"As a proud resident of Oakton, Virginia, I can tell you that the Democrats have just come in from the District of Columbia and moved into northern Virginia [...] But the rest of the state, 'real Virginia,' if you will, I think will be very responsive to Senator McCain’s message [...] I mean real Virginia, because northern Virginia is where I’ve always been, but real Virginia I take to be the – this part of the state that is more southern in nature, if you will." - Nancy Pfotenhauer, McCain campaign adviser
From the Washington Post, the words of Sarah Palin:
"We believe that the best of America is not all in Washington, D.C. We believe" -- here the audience interrupted Palin with applause and cheers -- "We believe that the best of America is in these small towns that we get to visit, and in these wonderful little pockets of what I call the real America, being here with all of you hard working very patriotic, um, very, um, pro-America areas of this great nation."
And lastly, from the mouth of the candidate:
"MCCAIN: I-- I know where a lot of 'em live. (LAUGH)
WILLIAMS: Where's that?
MCCAIN: Well, in our nation's capital and New York City. I've seen it. I've lived there. I know the town. I know-- I know what a lot of these elitists are. The ones that she never went to a cocktail party with in Georgetown. I'll be very frank with you. Who think that they can dictate what they believe to America rather than let Americans decide for themselves." - John McCain, explaining to Brian Williams where the "elitists" who, in Palin's words, "think that they're better than anyone else," live.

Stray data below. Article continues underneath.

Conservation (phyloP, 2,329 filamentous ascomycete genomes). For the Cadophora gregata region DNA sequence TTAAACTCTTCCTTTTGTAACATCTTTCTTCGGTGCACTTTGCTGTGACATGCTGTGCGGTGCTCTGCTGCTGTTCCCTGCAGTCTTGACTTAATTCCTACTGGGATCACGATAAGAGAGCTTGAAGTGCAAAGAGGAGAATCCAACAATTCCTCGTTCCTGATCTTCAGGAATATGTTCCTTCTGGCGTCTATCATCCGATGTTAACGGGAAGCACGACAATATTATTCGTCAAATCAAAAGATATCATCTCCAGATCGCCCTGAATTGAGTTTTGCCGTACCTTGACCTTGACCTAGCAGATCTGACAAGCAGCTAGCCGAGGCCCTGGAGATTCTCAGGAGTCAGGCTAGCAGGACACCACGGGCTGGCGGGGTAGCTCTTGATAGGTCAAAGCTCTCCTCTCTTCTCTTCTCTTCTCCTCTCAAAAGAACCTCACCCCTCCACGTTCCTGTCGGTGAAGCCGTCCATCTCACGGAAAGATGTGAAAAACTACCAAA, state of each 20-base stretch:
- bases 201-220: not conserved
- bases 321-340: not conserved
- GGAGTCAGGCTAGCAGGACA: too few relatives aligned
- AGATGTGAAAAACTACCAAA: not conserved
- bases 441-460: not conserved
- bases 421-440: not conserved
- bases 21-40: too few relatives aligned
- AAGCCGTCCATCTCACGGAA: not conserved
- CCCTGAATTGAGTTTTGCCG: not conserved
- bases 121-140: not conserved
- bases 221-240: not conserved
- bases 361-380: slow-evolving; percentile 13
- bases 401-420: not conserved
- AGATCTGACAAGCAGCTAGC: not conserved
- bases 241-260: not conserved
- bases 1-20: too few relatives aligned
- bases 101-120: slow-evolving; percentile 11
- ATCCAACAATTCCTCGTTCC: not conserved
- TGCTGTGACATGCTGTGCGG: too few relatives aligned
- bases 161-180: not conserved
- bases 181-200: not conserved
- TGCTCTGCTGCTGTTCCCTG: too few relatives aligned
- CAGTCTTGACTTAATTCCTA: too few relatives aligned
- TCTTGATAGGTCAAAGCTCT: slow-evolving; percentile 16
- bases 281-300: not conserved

A dissenting view:
"The third essential condition of stability in political society, is a strong and active principle of cohesion among the members of the same community or state [...] We mean a principle of sympathy, not of hostility; of union, not of separation. We mean a feeling of common interest among those who live under the same government, and are contained within the same natural or historical boundaries. We mean that one part of the community do not consider themselves as foreigners with regard to another part; that they set a value on their connexion; feel that they are one people, that their lot is cast together, that evil to any of their fellow-countrymen is evil to themselves; and do not desire selfishly to free themselves from their share of any common inconvenience by severing the connexion." - John Stuart Mill, from the essay on Coleridge, 1840.
This is one of those moments.
On a lighter note...I considered titling this post:
CONCERNING THE NATURE AND RELATIONSHIP OF
TO ITS GOOD AND NATURAL COUNTERPART,
AS COMPOSED BY N.
FROM THE WORDS OF POLITICIANS AND PHILOSOPHERS OF OUR AGE AND AGES PAST
WITH AID TOWARDS A RIGHT JUDGMENT
ON THE CURRENT
OF WHICH WE SPEAK WITH ALL APPROPRIATE SERIOUSNESS AND CANDOR
It is truly sad that we no longer title anything like that.